I want to shift gears a little bit, and ask you as a designer is there a type of game you haven’t designed or game mechanic you haven’t used that you really want to try out in the future of one of your games?
Néstor: I’m a terrible card game designer. I’ve designed a few games with cards (Halloween, The Temple Of The Flying Blades, Top Speed…), but they act just as another component. I’d like to create a cool mechanism for a deck of cards.
Also, I’m designing a party game. We’ll see…
One thing, I forgot to ask when we did our past publisher interview earlier this year, was what is the best way to store nestorgames? Should the board be rolled with the picture inward or outwards? Should the rules be over the board, or the board goes over them? Things like that.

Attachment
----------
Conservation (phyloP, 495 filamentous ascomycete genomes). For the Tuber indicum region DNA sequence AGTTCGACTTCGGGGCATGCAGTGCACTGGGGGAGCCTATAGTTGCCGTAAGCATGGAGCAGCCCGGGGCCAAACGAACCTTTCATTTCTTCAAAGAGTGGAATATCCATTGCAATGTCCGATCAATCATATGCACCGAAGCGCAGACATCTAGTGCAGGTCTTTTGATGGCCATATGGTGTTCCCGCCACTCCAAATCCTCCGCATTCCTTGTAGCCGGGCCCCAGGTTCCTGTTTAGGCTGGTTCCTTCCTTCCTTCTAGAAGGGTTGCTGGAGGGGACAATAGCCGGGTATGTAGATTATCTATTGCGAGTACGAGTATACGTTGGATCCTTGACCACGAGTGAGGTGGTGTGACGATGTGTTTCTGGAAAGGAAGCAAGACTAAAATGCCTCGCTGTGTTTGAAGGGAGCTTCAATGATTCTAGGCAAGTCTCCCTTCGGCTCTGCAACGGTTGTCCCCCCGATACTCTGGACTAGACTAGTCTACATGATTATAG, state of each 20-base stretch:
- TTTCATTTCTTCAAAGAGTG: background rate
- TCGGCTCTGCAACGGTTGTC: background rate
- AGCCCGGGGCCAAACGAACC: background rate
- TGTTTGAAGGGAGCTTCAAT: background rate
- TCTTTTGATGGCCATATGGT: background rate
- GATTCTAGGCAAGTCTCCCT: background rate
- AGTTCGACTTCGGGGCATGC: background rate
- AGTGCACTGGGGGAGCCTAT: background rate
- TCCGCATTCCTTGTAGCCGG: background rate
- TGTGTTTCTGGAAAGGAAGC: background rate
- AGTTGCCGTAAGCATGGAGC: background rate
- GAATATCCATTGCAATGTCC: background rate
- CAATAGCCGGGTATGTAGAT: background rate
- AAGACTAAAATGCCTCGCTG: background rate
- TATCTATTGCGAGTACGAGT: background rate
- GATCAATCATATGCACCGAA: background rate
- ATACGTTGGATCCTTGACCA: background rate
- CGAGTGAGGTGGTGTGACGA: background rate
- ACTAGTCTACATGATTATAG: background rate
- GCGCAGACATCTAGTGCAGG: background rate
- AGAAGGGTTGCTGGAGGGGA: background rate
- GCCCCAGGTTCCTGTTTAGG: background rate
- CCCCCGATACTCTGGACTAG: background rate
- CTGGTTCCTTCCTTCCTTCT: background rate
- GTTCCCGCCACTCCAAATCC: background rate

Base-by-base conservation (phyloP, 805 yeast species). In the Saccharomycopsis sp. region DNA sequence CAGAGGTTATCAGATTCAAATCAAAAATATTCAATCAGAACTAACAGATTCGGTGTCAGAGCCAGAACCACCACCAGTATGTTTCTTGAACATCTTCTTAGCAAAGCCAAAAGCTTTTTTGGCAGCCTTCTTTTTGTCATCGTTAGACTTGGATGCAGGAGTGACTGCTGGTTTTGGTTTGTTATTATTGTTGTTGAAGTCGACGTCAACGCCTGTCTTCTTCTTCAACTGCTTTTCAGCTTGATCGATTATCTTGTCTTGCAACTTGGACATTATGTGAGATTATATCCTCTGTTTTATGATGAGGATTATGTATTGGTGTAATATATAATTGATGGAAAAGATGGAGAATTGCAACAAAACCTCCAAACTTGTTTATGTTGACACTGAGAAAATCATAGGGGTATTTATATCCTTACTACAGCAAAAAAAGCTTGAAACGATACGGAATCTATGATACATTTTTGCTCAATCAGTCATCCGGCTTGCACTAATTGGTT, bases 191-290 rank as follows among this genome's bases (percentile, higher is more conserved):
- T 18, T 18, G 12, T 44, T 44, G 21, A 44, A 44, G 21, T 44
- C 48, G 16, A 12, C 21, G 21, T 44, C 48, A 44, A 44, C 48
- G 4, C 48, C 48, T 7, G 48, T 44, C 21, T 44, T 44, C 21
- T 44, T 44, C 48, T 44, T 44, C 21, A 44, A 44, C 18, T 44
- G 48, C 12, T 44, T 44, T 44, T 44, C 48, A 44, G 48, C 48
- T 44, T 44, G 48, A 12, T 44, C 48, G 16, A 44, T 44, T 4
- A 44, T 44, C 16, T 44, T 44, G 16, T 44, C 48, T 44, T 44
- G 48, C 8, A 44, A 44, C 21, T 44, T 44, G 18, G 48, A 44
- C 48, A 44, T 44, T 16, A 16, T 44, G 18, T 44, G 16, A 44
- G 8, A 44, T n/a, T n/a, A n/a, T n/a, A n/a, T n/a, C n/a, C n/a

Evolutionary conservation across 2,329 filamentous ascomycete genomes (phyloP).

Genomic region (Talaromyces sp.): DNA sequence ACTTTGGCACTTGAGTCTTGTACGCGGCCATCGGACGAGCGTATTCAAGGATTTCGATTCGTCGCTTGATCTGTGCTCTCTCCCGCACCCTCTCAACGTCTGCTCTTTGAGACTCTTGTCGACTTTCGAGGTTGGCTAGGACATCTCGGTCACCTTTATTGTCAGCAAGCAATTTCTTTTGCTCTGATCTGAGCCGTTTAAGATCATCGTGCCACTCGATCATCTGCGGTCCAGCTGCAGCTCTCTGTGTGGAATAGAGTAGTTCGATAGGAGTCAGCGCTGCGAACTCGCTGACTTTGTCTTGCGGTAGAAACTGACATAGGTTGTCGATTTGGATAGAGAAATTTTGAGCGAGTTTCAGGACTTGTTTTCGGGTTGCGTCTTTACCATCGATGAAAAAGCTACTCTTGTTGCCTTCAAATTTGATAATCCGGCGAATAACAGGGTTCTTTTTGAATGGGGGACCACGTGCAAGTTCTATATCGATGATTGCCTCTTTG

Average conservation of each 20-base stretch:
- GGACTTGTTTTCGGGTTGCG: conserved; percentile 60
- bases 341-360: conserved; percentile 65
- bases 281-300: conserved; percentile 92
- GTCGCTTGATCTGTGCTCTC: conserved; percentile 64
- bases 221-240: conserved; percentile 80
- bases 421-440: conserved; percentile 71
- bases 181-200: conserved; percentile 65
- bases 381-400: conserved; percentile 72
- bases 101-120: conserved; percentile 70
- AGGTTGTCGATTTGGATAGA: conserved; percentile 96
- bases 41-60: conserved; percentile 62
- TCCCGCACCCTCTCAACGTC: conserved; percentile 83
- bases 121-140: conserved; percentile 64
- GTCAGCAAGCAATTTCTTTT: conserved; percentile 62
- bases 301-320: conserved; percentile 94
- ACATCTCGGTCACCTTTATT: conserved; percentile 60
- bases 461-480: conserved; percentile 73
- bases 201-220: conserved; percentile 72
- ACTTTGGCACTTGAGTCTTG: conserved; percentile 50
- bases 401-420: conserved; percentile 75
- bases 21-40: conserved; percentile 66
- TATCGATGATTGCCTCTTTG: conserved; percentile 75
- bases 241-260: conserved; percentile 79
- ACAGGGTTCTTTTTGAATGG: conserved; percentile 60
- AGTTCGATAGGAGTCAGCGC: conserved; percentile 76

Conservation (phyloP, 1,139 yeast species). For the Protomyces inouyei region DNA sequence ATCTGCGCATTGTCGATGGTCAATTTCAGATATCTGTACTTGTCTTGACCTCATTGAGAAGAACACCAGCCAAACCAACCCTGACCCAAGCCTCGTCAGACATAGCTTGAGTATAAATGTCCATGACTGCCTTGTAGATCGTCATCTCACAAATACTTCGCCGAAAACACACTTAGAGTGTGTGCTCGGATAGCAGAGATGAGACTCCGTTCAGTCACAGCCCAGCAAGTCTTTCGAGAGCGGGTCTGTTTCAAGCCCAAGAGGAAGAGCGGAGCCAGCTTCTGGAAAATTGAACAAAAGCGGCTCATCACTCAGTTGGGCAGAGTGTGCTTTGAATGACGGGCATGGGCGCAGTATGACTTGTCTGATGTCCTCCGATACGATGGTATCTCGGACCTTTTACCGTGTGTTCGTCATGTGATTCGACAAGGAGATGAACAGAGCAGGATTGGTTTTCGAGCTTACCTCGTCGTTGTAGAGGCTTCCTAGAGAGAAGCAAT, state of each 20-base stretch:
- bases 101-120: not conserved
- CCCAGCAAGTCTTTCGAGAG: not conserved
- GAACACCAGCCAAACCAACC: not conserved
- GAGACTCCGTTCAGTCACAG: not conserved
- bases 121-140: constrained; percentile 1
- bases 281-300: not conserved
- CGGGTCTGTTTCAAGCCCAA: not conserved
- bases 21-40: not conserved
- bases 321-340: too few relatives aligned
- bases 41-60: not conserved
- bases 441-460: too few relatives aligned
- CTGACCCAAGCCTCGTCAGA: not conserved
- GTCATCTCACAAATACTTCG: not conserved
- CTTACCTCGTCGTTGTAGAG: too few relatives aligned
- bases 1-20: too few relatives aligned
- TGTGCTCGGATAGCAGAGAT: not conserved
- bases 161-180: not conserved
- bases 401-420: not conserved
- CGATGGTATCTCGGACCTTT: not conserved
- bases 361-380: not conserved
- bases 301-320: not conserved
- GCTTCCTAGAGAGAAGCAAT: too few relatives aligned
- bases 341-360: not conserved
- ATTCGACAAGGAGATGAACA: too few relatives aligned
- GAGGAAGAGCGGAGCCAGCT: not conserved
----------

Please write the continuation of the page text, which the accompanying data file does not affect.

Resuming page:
Néstor: Boards must be kept inside the case tightly rolled with the picture outwards, then the pieces, then the folded rules. So the first thing you see when you open the case are the rules.
Oh, before we go, I want to congratulate you on nestorgames 9th anniversary! As you look back over the years, what is your favorite part of this whole nestorgames chapter of your life so far?
Néstor: Thanks! It’s been lots of fun, but the best thing has been making friends along the way.
Thank you, Nestor, for taking the time out to do this interview about the Gardens family. As we come to a close, is there anything else you would like to add or say?
Néstor: Yes, once Gardens of Enceladus gets released, I will offer a discounted pack of all three games of the saga, or an equivalent discount to those customers that already purchased any of the first two in the past. I hope you like them.
Thanks, Néstor for agreeing to do this interview and taking the time to do it.
- Gardens of Mars on nestorgames
- Gardens of Io on nestorgames
- Gardens of Enceladus on nestorgames
- nestorgames on Twitter